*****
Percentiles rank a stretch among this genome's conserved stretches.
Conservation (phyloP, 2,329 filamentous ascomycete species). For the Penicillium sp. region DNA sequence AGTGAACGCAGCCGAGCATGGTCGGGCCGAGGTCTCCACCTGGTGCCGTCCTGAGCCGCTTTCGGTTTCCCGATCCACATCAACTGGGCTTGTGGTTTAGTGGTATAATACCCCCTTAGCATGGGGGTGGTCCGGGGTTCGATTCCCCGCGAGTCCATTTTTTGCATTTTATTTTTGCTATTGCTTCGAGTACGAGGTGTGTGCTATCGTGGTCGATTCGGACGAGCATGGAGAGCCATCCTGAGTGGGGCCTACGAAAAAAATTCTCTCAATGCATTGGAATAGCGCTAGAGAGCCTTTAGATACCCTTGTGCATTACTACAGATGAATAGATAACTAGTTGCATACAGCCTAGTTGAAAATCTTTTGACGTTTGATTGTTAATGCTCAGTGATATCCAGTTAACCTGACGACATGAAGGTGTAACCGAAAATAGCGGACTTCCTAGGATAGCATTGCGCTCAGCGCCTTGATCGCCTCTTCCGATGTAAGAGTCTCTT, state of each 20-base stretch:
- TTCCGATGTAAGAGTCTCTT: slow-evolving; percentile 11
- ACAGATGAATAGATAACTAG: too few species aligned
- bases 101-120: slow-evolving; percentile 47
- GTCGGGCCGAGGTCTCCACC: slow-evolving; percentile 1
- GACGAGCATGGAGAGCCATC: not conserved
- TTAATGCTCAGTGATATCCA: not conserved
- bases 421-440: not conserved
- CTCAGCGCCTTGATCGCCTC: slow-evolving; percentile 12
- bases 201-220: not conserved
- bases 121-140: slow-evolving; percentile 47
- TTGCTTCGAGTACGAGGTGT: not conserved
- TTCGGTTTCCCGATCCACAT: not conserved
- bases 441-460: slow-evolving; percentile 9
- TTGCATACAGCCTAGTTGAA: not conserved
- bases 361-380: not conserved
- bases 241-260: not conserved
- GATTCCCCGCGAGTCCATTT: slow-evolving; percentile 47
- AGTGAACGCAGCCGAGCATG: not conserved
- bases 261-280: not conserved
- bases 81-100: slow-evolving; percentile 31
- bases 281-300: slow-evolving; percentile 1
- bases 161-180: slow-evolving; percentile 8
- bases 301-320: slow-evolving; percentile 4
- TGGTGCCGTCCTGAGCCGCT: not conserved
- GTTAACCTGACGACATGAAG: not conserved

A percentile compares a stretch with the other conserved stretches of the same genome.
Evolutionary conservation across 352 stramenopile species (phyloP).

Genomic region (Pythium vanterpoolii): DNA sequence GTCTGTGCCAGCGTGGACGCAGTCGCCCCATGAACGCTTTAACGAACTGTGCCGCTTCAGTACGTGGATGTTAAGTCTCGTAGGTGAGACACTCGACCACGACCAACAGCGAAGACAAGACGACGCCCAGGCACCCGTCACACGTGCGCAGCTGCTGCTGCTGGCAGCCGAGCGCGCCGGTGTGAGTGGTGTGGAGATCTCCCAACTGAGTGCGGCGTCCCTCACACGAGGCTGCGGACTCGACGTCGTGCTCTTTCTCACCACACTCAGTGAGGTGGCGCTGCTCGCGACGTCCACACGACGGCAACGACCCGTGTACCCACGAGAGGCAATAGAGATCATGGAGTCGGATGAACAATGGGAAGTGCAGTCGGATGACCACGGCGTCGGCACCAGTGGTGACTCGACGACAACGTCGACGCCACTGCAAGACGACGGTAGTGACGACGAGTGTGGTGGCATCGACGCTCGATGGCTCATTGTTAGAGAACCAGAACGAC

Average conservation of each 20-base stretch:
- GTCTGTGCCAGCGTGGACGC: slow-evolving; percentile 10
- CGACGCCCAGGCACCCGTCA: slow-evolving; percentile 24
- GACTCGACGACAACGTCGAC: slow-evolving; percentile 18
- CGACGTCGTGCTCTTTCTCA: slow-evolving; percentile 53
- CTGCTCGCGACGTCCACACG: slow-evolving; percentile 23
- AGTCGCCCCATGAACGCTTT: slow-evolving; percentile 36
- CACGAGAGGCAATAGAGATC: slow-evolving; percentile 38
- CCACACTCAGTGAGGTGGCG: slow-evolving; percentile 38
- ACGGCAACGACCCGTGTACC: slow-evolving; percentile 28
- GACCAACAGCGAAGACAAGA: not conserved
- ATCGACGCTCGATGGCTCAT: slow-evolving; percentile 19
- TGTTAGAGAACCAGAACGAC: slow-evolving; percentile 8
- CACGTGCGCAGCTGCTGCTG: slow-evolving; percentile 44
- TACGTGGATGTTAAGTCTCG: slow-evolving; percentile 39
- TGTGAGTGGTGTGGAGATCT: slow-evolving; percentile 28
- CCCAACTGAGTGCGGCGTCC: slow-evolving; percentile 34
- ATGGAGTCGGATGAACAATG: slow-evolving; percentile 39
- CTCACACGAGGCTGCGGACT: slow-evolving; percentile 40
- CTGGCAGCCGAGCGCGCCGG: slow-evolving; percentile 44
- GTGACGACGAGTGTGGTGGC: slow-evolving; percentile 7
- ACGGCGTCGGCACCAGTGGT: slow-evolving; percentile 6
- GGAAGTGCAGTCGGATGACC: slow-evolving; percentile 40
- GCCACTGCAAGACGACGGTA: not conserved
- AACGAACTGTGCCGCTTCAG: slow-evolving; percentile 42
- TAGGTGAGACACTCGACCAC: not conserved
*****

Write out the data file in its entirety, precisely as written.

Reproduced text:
Percentiles rank a stretch among this genome's conserved stretches.
Conservation (phyloP, 2,329 filamentous ascomycete species). For the Penicillium sp. region DNA sequence AGTGAACGCAGCCGAGCATGGTCGGGCCGAGGTCTCCACCTGGTGCCGTCCTGAGCCGCTTTCGGTTTCCCGATCCACATCAACTGGGCTTGTGGTTTAGTGGTATAATACCCCCTTAGCATGGGGGTGGTCCGGGGTTCGATTCCCCGCGAGTCCATTTTTTGCATTTTATTTTTGCTATTGCTTCGAGTACGAGGTGTGTGCTATCGTGGTCGATTCGGACGAGCATGGAGAGCCATCCTGAGTGGGGCCTACGAAAAAAATTCTCTCAATGCATTGGAATAGCGCTAGAGAGCCTTTAGATACCCTTGTGCATTACTACAGATGAATAGATAACTAGTTGCATACAGCCTAGTTGAAAATCTTTTGACGTTTGATTGTTAATGCTCAGTGATATCCAGTTAACCTGACGACATGAAGGTGTAACCGAAAATAGCGGACTTCCTAGGATAGCATTGCGCTCAGCGCCTTGATCGCCTCTTCCGATGTAAGAGTCTCTT, state of each 20-base stretch:
- TTCCGATGTAAGAGTCTCTT: slow-evolving; percentile 11
- ACAGATGAATAGATAACTAG: too few species aligned
- bases 101-120: slow-evolving; percentile 47
- GTCGGGCCGAGGTCTCCACC: slow-evolving; percentile 1
- GACGAGCATGGAGAGCCATC: not conserved
- TTAATGCTCAGTGATATCCA: not conserved
- bases 421-440: not conserved
- CTCAGCGCCTTGATCGCCTC: slow-evolving; percentile 12
- bases 201-220: not conserved
- bases 121-140: slow-evolving; percentile 47
- TTGCTTCGAGTACGAGGTGT: not conserved
- TTCGGTTTCCCGATCCACAT: not conserved
- bases 441-460: slow-evolving; percentile 9
- TTGCATACAGCCTAGTTGAA: not conserved
- bases 361-380: not conserved
- bases 241-260: not conserved
- GATTCCCCGCGAGTCCATTT: slow-evolving; percentile 47
- AGTGAACGCAGCCGAGCATG: not conserved
- bases 261-280: not conserved
- bases 81-100: slow-evolving; percentile 31
- bases 281-300: slow-evolving; percentile 1
- bases 161-180: slow-evolving; percentile 8
- bases 301-320: slow-evolving; percentile 4
- TGGTGCCGTCCTGAGCCGCT: not conserved
- GTTAACCTGACGACATGAAG: not conserved

A percentile compares a stretch with the other conserved stretches of the same genome.
Evolutionary conservation across 352 stramenopile species (phyloP).

Genomic region (Pythium vanterpoolii): DNA sequence GTCTGTGCCAGCGTGGACGCAGTCGCCCCATGAACGCTTTAACGAACTGTGCCGCTTCAGTACGTGGATGTTAAGTCTCGTAGGTGAGACACTCGACCACGACCAACAGCGAAGACAAGACGACGCCCAGGCACCCGTCACACGTGCGCAGCTGCTGCTGCTGGCAGCCGAGCGCGCCGGTGTGAGTGGTGTGGAGATCTCCCAACTGAGTGCGGCGTCCCTCACACGAGGCTGCGGACTCGACGTCGTGCTCTTTCTCACCACACTCAGTGAGGTGGCGCTGCTCGCGACGTCCACACGACGGCAACGACCCGTGTACCCACGAGAGGCAATAGAGATCATGGAGTCGGATGAACAATGGGAAGTGCAGTCGGATGACCACGGCGTCGGCACCAGTGGTGACTCGACGACAACGTCGACGCCACTGCAAGACGACGGTAGTGACGACGAGTGTGGTGGCATCGACGCTCGATGGCTCATTGTTAGAGAACCAGAACGAC

Average conservation of each 20-base stretch:
- GTCTGTGCCAGCGTGGACGC: slow-evolving; percentile 10
- CGACGCCCAGGCACCCGTCA: slow-evolving; percentile 24
- GACTCGACGACAACGTCGAC: slow-evolving; percentile 18
- CGACGTCGTGCTCTTTCTCA: slow-evolving; percentile 53
- CTGCTCGCGACGTCCACACG: slow-evolving; percentile 23
- AGTCGCCCCATGAACGCTTT: slow-evolving; percentile 36
- CACGAGAGGCAATAGAGATC: slow-evolving; percentile 38
- CCACACTCAGTGAGGTGGCG: slow-evolving; percentile 38
- ACGGCAACGACCCGTGTACC: slow-evolving; percentile 28
- GACCAACAGCGAAGACAAGA: not conserved
- ATCGACGCTCGATGGCTCAT: slow-evolving; percentile 19
- TGTTAGAGAACCAGAACGAC: slow-evolving; percentile 8
- CACGTGCGCAGCTGCTGCTG: slow-evolving; percentile 44
- TACGTGGATGTTAAGTCTCG: slow-evolving; percentile 39
- TGTGAGTGGTGTGGAGATCT: slow-evolving; percentile 28
- CCCAACTGAGTGCGGCGTCC: slow-evolving; percentile 34
- ATGGAGTCGGATGAACAATG: slow-evolving; percentile 39
- CTCACACGAGGCTGCGGACT: slow-evolving; percentile 40
- CTGGCAGCCGAGCGCGCCGG: slow-evolving; percentile 44
- GTGACGACGAGTGTGGTGGC: slow-evolving; percentile 7
- ACGGCGTCGGCACCAGTGGT: slow-evolving; percentile 6
- GGAAGTGCAGTCGGATGACC: slow-evolving; percentile 40
- GCCACTGCAAGACGACGGTA: not conserved
- AACGAACTGTGCCGCTTCAG: slow-evolving; percentile 42
- TAGGTGAGACACTCGACCAC: not conserved